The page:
Our current educational model is based on the compartmentalization of knowledge. This has been a powerful tool, but in today's world more and more knowledge is spilling over the boundaries of the compartments we have constructed, for example across the boundaries between biology, chemistry, and physics. The Internet has provided essentially universal access to all this knowledge, albeit in a form that can be intimidating and confusing as well as enlightening and empowering. Today's students, the citizens and leaders of the new millennium NEED tools to organize, understand, act on, and add to, the exploding body of human knowledge in an increasingly interconnected world.
We believe that a useful tool and SOURCE OF organizing principles that can contribute to dealing with the knowledge environment of the new millennium is the body of knowledge we have acquired about the structure and behavior of complex systems. Understanding complex systems is critical for both scientists and non-scientists. For scientists and engineers, the understanding of complex systems is critical for the ability to APPLY knowledge and techniques ACROSS contexts, for example to APPLY physics knowledge to a biological context. As science and technology have become so fast-moving and changing, this ability has become more important, as an individual scientist and engineer can now expect to be called on to deal with vastly different problems at various stages of his or her career. Indeed, the interactions between science and technology have become more complex, and the boundary between basic and applied science less clear than ever before.
Especially in biology but also in other areas, new technologies are now so rapidly incorporated into methodologies for scientific research, and new scientific discoveries are so rapidly incorporated into technology, that the distinction between bioengineering and basic biology is not at all clear. In any case, it is clear that modern biology and bioengineering depend critically on new advances in physics, chemistry, other areas of engineering, and computer science, so a tremendous amount of science and engineering is now done across traditional disciplinary boundaries. For all people, understanding the world as interlocked complex systems (social systems, job markets, financial markets, political systems, schools AND SCHOOL SYSTEMS, ecological systems, universities, etc.) is critical for making decisions in their lives as individuals and as citizens.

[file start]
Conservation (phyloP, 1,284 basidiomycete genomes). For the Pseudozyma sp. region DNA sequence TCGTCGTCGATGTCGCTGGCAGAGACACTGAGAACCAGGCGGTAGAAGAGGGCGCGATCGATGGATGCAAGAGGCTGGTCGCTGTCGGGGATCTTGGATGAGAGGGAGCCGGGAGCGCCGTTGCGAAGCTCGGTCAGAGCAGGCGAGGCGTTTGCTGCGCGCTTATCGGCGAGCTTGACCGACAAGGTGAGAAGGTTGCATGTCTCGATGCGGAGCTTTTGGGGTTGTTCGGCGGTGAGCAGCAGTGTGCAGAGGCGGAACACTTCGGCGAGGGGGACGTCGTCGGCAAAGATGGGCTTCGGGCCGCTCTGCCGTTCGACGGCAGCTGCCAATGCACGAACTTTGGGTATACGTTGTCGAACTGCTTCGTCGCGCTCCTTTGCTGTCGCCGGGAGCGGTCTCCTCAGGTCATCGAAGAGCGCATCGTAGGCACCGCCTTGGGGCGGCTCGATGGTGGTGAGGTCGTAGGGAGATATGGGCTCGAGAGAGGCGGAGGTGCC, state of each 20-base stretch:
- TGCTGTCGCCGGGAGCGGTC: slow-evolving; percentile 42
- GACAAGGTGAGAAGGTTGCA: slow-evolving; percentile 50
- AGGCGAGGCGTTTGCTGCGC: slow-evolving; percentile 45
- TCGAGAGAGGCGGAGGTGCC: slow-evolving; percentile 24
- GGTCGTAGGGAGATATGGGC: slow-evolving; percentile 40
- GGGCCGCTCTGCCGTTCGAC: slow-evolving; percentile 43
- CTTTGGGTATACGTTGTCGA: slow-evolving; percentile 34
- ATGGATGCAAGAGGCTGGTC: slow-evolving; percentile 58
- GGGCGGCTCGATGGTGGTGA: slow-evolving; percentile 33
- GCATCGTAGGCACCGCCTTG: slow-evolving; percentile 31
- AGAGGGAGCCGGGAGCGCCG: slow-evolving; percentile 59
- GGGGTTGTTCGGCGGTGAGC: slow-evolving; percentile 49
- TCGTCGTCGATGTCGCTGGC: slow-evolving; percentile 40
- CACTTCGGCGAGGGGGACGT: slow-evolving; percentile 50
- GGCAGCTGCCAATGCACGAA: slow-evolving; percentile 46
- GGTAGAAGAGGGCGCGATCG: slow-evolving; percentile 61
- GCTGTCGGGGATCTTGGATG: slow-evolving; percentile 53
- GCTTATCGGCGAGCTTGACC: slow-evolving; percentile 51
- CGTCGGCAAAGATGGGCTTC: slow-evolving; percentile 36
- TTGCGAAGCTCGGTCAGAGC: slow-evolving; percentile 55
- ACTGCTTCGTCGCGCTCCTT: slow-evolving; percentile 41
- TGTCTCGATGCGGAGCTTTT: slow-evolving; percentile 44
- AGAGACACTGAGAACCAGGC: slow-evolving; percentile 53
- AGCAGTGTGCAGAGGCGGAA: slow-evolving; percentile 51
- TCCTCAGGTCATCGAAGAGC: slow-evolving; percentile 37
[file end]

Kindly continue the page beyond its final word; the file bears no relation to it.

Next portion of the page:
Indeed, people need to understand that not only do they deal with the realities of complex systems, but in fact they deal with models of those systems whether they are conscious of that fact or not. For example, governments and businesses make financial decisions based on economic models that attempt to tell them the likely consequences of those decisions. In turn, all citizens, consumers, and workers deal with the actual consequences of those model-based decisions. When individuals make economic, career, and other life decisions, those decisions must be based on some model (sometimes not explicitly formulated, but a model nevertheless) that presents the likely consequences of their individual actions. For example, planning for one's old age and possible retirement is based on a model that is parameterized by assumptions about one's individual earnings, possible changes in the value of money, and what money will earn if it is set aside for later use by various investment means. Even the most emotionally charged things that people do, such as courtship and interacting with family members, are based to some extent on models of interpersonal dynamics; i.e., an array of assumptions that attempt to predict how people will respond to various actions. Understanding how models work, and what they can and can not do, is an enormous benefit in all aspects of life, not just for people pursuing such quantitative professions as science, technology, business, and economics.